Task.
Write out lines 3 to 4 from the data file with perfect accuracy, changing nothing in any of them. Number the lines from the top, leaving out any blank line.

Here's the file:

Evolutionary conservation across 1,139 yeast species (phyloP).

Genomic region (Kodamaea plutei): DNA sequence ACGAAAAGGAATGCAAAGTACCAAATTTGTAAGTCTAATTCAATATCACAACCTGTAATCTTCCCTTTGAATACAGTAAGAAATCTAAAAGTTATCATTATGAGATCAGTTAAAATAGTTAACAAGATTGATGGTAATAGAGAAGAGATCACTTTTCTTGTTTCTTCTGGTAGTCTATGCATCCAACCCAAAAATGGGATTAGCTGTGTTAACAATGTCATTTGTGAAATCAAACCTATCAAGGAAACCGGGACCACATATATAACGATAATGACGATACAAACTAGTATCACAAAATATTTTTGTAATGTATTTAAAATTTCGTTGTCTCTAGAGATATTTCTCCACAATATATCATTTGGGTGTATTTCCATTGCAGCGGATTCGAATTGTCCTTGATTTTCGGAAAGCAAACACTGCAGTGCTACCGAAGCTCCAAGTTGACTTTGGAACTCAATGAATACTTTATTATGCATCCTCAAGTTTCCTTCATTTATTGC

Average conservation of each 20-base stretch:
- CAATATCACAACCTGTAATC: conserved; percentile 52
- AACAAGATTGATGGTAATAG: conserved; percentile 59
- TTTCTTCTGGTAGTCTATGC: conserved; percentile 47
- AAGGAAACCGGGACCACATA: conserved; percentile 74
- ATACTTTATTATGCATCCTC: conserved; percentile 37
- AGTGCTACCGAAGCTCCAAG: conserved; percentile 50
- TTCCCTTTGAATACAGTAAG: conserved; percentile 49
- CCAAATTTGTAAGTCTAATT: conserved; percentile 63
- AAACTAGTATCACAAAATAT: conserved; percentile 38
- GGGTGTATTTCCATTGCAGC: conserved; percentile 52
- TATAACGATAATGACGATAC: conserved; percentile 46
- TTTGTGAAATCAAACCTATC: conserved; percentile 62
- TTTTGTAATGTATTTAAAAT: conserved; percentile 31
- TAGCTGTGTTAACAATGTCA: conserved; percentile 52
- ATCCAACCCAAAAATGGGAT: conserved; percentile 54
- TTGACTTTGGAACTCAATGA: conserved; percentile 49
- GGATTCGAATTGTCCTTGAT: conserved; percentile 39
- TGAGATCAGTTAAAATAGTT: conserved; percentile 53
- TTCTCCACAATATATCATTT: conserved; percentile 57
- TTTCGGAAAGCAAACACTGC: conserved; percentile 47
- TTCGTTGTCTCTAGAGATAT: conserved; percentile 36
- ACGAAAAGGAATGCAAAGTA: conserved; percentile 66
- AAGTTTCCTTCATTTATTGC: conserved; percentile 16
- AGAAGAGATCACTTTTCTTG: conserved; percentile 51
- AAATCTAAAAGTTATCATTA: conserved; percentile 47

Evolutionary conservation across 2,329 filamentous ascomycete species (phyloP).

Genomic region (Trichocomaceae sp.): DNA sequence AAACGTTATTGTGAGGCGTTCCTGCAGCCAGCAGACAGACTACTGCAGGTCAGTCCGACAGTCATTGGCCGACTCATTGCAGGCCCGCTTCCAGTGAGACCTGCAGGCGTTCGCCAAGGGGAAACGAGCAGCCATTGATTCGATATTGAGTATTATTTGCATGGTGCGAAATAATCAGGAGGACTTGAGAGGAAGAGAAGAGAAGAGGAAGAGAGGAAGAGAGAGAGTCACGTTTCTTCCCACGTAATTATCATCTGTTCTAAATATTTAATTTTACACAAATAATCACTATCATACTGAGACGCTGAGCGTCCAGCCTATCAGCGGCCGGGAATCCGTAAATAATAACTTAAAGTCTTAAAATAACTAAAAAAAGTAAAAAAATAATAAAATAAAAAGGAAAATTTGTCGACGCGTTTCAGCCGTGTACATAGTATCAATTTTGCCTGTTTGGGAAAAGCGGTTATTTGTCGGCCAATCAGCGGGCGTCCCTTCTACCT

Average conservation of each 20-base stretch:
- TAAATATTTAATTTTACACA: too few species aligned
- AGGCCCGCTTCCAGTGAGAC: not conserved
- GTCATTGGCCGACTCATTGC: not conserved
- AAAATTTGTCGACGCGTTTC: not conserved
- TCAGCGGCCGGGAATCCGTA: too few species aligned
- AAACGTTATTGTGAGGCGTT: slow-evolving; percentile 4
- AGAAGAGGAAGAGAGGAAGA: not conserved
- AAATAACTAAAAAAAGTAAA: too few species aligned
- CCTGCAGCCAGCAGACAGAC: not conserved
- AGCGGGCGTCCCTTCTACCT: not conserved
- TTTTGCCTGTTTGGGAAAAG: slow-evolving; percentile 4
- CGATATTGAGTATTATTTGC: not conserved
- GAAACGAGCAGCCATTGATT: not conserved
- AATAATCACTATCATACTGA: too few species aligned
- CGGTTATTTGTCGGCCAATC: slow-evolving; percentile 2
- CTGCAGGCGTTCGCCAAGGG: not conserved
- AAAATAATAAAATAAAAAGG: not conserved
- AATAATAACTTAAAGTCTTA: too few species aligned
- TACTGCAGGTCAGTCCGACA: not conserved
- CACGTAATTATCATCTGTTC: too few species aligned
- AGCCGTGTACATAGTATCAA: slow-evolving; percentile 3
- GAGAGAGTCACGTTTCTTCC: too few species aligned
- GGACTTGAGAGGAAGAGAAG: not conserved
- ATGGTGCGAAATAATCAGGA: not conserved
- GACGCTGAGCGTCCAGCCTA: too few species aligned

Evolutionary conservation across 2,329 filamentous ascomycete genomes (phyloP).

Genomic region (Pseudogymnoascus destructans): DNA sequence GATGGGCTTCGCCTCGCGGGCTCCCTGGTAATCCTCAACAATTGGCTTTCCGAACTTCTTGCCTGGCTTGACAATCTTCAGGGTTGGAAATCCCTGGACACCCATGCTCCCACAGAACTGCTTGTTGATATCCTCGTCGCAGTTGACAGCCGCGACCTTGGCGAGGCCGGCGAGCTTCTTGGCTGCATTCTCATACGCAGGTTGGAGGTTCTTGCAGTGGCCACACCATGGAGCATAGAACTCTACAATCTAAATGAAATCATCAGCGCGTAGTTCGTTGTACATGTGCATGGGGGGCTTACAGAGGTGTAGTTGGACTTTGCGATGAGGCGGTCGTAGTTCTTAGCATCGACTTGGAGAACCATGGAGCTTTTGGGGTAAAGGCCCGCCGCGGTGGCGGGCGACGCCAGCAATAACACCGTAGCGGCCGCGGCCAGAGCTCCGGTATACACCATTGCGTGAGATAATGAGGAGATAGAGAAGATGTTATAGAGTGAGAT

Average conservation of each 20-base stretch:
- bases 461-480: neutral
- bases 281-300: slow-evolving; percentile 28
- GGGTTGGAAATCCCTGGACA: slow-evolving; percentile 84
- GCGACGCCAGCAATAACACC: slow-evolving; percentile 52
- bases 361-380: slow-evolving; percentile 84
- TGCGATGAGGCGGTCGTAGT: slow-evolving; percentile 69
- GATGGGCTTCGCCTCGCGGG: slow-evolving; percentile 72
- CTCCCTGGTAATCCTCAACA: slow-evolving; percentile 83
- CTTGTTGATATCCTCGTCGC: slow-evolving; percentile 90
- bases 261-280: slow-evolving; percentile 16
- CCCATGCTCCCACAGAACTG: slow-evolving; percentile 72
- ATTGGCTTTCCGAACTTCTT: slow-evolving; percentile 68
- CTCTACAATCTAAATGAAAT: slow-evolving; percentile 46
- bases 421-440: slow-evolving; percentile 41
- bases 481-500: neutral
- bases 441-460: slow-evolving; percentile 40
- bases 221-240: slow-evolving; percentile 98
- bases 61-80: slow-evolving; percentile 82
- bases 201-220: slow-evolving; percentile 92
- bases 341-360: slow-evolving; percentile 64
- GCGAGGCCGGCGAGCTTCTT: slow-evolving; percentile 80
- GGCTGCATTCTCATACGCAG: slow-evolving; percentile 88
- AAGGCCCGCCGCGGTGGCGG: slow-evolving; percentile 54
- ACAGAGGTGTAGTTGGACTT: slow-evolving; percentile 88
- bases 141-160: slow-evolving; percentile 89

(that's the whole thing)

Average conservation of each 20-base stretch:
- CAATATCACAACCTGTAATC: conserved; percentile 52